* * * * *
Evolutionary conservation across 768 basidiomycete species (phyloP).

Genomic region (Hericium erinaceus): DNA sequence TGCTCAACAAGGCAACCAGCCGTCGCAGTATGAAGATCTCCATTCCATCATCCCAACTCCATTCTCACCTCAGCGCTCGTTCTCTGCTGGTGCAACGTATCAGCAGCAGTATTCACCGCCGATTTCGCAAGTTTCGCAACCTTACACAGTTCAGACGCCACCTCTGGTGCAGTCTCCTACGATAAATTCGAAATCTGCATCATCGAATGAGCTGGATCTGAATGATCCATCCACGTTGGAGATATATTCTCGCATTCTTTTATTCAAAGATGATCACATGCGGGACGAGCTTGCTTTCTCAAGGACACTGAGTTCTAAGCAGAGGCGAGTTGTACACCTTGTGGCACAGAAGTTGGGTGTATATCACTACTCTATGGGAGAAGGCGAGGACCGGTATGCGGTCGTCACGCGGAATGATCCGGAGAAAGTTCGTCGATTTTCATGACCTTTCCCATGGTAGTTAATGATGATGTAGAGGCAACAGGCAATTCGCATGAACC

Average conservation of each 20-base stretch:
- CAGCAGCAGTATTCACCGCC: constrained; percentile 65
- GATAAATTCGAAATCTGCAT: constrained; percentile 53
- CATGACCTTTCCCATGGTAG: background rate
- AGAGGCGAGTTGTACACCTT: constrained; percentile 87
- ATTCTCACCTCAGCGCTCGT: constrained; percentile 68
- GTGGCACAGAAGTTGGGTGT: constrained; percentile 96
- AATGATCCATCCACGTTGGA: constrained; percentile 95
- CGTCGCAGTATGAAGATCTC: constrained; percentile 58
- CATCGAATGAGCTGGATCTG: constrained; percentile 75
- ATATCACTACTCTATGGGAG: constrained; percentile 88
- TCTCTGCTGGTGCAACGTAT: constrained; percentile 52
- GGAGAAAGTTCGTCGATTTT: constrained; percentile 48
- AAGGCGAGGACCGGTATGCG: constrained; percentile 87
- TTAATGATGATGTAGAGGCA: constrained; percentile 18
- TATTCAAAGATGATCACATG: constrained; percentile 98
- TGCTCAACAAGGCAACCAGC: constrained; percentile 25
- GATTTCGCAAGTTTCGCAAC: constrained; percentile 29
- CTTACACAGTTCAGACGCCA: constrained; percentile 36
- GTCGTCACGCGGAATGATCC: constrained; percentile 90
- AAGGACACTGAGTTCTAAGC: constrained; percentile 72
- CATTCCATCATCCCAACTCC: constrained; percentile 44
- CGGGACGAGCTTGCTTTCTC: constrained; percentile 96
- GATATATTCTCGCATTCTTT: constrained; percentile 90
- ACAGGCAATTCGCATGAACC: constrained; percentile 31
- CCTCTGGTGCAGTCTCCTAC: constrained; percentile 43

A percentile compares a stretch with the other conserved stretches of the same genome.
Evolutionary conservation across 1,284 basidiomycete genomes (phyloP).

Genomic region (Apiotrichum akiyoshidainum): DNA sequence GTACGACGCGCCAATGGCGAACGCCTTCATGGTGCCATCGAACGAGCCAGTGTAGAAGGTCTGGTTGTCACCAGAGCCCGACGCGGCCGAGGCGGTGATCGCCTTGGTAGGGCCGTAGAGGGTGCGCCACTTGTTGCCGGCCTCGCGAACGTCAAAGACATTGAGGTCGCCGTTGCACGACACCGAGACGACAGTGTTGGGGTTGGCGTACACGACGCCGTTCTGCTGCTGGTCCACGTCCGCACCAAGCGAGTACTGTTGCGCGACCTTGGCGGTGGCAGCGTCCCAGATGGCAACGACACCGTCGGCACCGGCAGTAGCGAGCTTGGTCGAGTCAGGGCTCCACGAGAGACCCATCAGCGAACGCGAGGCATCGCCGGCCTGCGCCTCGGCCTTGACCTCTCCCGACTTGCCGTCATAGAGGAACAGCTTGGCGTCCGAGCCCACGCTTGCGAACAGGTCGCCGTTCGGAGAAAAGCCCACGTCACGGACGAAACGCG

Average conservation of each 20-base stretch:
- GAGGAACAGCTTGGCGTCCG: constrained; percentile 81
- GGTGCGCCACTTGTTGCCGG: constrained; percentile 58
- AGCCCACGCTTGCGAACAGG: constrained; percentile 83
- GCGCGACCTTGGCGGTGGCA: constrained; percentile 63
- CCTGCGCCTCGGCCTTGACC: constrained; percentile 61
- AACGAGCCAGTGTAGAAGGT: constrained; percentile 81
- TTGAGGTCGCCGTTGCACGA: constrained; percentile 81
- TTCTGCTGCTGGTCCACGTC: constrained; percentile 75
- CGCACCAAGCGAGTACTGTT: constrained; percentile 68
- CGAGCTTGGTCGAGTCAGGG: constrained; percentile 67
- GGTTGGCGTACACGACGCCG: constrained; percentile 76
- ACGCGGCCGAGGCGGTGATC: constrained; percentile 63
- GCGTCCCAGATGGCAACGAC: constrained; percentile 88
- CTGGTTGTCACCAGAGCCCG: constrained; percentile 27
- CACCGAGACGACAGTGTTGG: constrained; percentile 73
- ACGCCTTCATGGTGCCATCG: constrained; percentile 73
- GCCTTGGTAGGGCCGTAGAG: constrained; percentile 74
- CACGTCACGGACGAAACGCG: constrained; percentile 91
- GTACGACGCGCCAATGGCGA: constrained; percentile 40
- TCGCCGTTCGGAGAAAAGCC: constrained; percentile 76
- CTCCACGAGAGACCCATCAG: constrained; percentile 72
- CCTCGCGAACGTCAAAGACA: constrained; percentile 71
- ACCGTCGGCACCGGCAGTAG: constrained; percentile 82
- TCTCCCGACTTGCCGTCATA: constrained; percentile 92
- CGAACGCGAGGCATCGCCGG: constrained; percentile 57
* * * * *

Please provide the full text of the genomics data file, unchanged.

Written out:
Evolutionary conservation across 768 basidiomycete species (phyloP).

Genomic region (Hericium erinaceus): DNA sequence TGCTCAACAAGGCAACCAGCCGTCGCAGTATGAAGATCTCCATTCCATCATCCCAACTCCATTCTCACCTCAGCGCTCGTTCTCTGCTGGTGCAACGTATCAGCAGCAGTATTCACCGCCGATTTCGCAAGTTTCGCAACCTTACACAGTTCAGACGCCACCTCTGGTGCAGTCTCCTACGATAAATTCGAAATCTGCATCATCGAATGAGCTGGATCTGAATGATCCATCCACGTTGGAGATATATTCTCGCATTCTTTTATTCAAAGATGATCACATGCGGGACGAGCTTGCTTTCTCAAGGACACTGAGTTCTAAGCAGAGGCGAGTTGTACACCTTGTGGCACAGAAGTTGGGTGTATATCACTACTCTATGGGAGAAGGCGAGGACCGGTATGCGGTCGTCACGCGGAATGATCCGGAGAAAGTTCGTCGATTTTCATGACCTTTCCCATGGTAGTTAATGATGATGTAGAGGCAACAGGCAATTCGCATGAACC

Average conservation of each 20-base stretch:
- CAGCAGCAGTATTCACCGCC: constrained; percentile 65
- GATAAATTCGAAATCTGCAT: constrained; percentile 53
- CATGACCTTTCCCATGGTAG: background rate
- AGAGGCGAGTTGTACACCTT: constrained; percentile 87
- ATTCTCACCTCAGCGCTCGT: constrained; percentile 68
- GTGGCACAGAAGTTGGGTGT: constrained; percentile 96
- AATGATCCATCCACGTTGGA: constrained; percentile 95
- CGTCGCAGTATGAAGATCTC: constrained; percentile 58
- CATCGAATGAGCTGGATCTG: constrained; percentile 75
- ATATCACTACTCTATGGGAG: constrained; percentile 88
- TCTCTGCTGGTGCAACGTAT: constrained; percentile 52
- GGAGAAAGTTCGTCGATTTT: constrained; percentile 48
- AAGGCGAGGACCGGTATGCG: constrained; percentile 87
- TTAATGATGATGTAGAGGCA: constrained; percentile 18
- TATTCAAAGATGATCACATG: constrained; percentile 98
- TGCTCAACAAGGCAACCAGC: constrained; percentile 25
- GATTTCGCAAGTTTCGCAAC: constrained; percentile 29
- CTTACACAGTTCAGACGCCA: constrained; percentile 36
- GTCGTCACGCGGAATGATCC: constrained; percentile 90
- AAGGACACTGAGTTCTAAGC: constrained; percentile 72
- CATTCCATCATCCCAACTCC: constrained; percentile 44
- CGGGACGAGCTTGCTTTCTC: constrained; percentile 96
- GATATATTCTCGCATTCTTT: constrained; percentile 90
- ACAGGCAATTCGCATGAACC: constrained; percentile 31
- CCTCTGGTGCAGTCTCCTAC: constrained; percentile 43

A percentile compares a stretch with the other conserved stretches of the same genome.
Evolutionary conservation across 1,284 basidiomycete genomes (phyloP).

Genomic region (Apiotrichum akiyoshidainum): DNA sequence GTACGACGCGCCAATGGCGAACGCCTTCATGGTGCCATCGAACGAGCCAGTGTAGAAGGTCTGGTTGTCACCAGAGCCCGACGCGGCCGAGGCGGTGATCGCCTTGGTAGGGCCGTAGAGGGTGCGCCACTTGTTGCCGGCCTCGCGAACGTCAAAGACATTGAGGTCGCCGTTGCACGACACCGAGACGACAGTGTTGGGGTTGGCGTACACGACGCCGTTCTGCTGCTGGTCCACGTCCGCACCAAGCGAGTACTGTTGCGCGACCTTGGCGGTGGCAGCGTCCCAGATGGCAACGACACCGTCGGCACCGGCAGTAGCGAGCTTGGTCGAGTCAGGGCTCCACGAGAGACCCATCAGCGAACGCGAGGCATCGCCGGCCTGCGCCTCGGCCTTGACCTCTCCCGACTTGCCGTCATAGAGGAACAGCTTGGCGTCCGAGCCCACGCTTGCGAACAGGTCGCCGTTCGGAGAAAAGCCCACGTCACGGACGAAACGCG

Average conservation of each 20-base stretch:
- GAGGAACAGCTTGGCGTCCG: constrained; percentile 81
- GGTGCGCCACTTGTTGCCGG: constrained; percentile 58
- AGCCCACGCTTGCGAACAGG: constrained; percentile 83
- GCGCGACCTTGGCGGTGGCA: constrained; percentile 63
- CCTGCGCCTCGGCCTTGACC: constrained; percentile 61
- AACGAGCCAGTGTAGAAGGT: constrained; percentile 81
- TTGAGGTCGCCGTTGCACGA: constrained; percentile 81
- TTCTGCTGCTGGTCCACGTC: constrained; percentile 75
- CGCACCAAGCGAGTACTGTT: constrained; percentile 68
- CGAGCTTGGTCGAGTCAGGG: constrained; percentile 67
- GGTTGGCGTACACGACGCCG: constrained; percentile 76
- ACGCGGCCGAGGCGGTGATC: constrained; percentile 63
- GCGTCCCAGATGGCAACGAC: constrained; percentile 88
- CTGGTTGTCACCAGAGCCCG: constrained; percentile 27
- CACCGAGACGACAGTGTTGG: constrained; percentile 73
- ACGCCTTCATGGTGCCATCG: constrained; percentile 73
- GCCTTGGTAGGGCCGTAGAG: constrained; percentile 74
- CACGTCACGGACGAAACGCG: constrained; percentile 91
- GTACGACGCGCCAATGGCGA: constrained; percentile 40
- TCGCCGTTCGGAGAAAAGCC: constrained; percentile 76
- CTCCACGAGAGACCCATCAG: constrained; percentile 72
- CCTCGCGAACGTCAAAGACA: constrained; percentile 71
- ACCGTCGGCACCGGCAGTAG: constrained; percentile 82
- TCTCCCGACTTGCCGTCATA: constrained; percentile 92
- CGAACGCGAGGCATCGCCGG: constrained; percentile 57